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Posts Tagged ‘coronal’

CfA-Built Telescope On IRIS Sees First Light


Credit: NASA

Credit: NASA

NASA’s Interface Region Imaging Spectrograph (IRIS) observatory has produced its first images and spectra of a little understood region of the Sun through which the energy that supports the Sun’s hot corona is transported. IRIS was launched on June 27, 2013, and the front cover of the IRIS telescope was opened on July 17.

“Already, we’re finding that IRIS has the capability to reveal a very dynamic and highly structured chromosphere and transition region,” says astrophysicist Hui Tian of the Harvard-Smithsonian Center for Astrophysics (CfA). “Thin and elongated structures are clearly present in these first-light images, and they evolve quickly in time.”

Important goals of the IRIS mission are to understand how the Sun’s million degree corona is heated and to reveal the genesis of the solar wind.

Full Story: http://www.cfa.harvard.edu/news/2013/pr201321.html

New Images of Solar Wind As It Impacts Earth

August 19, 2011 Leave a comment

CME Impacting WIND Spacecraft

Courtesy SwRI/NASA

Using data collected by NASA’s STEREO spacecraft, researchers at Southwest Research Institute and the National Solar Observatory have developed the first detailed images of solar wind structures as plasma and other particles from a coronal mass ejection (CME) traveled 93 million miles and impacted Earth.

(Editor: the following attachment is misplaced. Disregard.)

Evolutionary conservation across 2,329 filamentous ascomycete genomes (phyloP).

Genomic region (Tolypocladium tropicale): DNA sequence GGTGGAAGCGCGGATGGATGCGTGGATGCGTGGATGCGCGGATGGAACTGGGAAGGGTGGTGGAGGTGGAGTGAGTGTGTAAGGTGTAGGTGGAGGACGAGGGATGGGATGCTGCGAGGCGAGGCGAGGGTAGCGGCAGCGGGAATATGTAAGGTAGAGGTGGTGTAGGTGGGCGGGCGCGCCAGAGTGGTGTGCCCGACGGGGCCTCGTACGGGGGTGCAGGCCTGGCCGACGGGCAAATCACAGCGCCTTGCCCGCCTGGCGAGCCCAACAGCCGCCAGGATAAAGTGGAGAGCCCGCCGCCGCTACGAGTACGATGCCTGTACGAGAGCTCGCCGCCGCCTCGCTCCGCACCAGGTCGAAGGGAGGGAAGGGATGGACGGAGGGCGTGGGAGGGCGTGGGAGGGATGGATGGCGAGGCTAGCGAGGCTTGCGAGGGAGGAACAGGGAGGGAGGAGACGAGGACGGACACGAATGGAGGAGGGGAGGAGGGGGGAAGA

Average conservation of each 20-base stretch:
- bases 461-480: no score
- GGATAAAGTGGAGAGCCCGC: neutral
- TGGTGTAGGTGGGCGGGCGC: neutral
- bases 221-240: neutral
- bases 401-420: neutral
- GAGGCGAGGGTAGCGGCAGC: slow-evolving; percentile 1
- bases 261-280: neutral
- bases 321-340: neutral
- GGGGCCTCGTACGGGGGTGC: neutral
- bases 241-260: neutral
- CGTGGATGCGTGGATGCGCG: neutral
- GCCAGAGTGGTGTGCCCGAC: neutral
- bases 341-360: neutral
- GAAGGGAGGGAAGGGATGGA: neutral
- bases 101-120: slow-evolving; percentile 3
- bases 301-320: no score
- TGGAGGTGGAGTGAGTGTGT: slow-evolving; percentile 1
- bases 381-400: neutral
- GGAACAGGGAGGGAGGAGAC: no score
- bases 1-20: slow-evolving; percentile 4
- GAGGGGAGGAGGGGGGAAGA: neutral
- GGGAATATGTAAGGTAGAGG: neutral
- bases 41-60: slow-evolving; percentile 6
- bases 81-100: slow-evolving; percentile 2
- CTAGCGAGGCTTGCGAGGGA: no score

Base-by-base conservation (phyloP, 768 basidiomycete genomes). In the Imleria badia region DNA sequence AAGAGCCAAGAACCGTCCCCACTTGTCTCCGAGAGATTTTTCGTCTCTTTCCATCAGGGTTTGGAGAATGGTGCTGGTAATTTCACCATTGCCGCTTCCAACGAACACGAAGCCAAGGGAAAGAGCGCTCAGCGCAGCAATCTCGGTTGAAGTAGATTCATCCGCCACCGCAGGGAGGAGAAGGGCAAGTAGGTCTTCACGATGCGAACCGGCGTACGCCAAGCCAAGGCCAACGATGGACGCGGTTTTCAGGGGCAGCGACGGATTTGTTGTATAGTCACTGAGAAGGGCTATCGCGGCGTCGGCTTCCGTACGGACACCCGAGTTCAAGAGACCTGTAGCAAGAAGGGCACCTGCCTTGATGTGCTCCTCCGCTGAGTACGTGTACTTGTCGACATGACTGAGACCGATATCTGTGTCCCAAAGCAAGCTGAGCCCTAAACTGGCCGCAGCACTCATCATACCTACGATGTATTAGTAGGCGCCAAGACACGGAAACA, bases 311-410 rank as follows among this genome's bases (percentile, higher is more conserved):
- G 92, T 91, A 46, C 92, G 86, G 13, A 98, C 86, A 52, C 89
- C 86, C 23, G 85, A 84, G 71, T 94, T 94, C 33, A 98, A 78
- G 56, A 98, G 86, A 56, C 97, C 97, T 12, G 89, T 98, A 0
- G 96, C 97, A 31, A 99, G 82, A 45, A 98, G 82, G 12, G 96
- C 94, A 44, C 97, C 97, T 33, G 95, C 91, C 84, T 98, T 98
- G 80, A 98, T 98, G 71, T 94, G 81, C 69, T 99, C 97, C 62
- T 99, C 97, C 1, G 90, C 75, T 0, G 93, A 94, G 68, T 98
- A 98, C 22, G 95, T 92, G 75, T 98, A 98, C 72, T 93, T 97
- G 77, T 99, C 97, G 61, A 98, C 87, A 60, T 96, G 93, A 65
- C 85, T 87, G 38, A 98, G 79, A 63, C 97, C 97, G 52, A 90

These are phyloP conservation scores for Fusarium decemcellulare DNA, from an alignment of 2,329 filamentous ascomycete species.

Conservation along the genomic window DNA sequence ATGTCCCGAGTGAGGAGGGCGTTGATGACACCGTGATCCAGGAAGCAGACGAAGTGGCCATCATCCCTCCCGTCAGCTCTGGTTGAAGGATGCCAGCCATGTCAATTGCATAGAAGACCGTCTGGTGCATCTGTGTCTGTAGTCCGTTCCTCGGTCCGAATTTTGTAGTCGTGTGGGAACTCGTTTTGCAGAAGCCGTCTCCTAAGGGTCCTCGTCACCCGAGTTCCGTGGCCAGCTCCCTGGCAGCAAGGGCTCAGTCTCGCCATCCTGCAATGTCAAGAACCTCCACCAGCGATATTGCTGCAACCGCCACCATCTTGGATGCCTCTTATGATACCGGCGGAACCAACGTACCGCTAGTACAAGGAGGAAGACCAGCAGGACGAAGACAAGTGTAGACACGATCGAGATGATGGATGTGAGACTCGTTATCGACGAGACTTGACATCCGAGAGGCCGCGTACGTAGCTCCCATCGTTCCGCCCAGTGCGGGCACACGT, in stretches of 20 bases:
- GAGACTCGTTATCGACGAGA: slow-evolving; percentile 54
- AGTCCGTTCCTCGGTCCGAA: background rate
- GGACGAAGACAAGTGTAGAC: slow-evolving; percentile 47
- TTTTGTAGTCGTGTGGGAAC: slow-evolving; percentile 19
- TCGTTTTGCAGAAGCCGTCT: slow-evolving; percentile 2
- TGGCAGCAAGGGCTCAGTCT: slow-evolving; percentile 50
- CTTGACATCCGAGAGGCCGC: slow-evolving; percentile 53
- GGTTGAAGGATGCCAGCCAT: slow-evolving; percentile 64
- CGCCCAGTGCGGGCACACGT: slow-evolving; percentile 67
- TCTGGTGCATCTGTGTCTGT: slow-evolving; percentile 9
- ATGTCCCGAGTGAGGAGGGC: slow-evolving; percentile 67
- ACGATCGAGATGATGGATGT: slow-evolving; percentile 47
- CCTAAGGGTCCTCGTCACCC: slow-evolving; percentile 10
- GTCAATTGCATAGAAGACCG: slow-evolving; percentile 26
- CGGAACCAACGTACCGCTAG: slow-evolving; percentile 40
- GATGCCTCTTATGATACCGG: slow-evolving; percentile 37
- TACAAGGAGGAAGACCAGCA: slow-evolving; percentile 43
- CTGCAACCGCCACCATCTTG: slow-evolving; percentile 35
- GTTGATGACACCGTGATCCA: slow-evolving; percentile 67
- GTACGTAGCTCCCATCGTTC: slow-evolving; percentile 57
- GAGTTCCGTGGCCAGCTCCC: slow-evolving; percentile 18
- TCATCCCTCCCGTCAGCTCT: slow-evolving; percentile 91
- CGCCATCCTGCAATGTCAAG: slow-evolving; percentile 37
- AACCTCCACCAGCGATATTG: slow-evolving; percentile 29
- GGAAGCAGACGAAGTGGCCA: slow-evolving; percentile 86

Full Story: http://swri.org/9what/releases/2011/solarwind.htm

New Method Detects Emerging Sunspots Inside the Sun

August 19, 2011 Leave a comment

New Method Detects Emerging Sunspots Inside the Sun

A full disk image of the Sun showing the sunspot group in AR11158 after emergence, observed by SDO/HMI. Courtesy of NASA/SDO and the HMI science teams.

The first clear detection of emerging sunspot regions prior to any indication of the region in magnetograms was published in Science on 19 August 2011.

Sunspots, dark features in the solar photosphere with strong magnetic field, have been observed for more than 400 years. They are the most visible components of regions where solar flares and coronal mass ejections (CMEs) occur, and these eruptive events may cause power outages and interruptions of telecommunication and navigation services on the Earth. Although it is widely believed that sunspot regions are generated in the deep solar interior, the detection of these regions before they emerge from the convection zone into the photosphere has remained undetected until now.

Full Story: http://hmi.stanford.edu/Press/18Aug2011/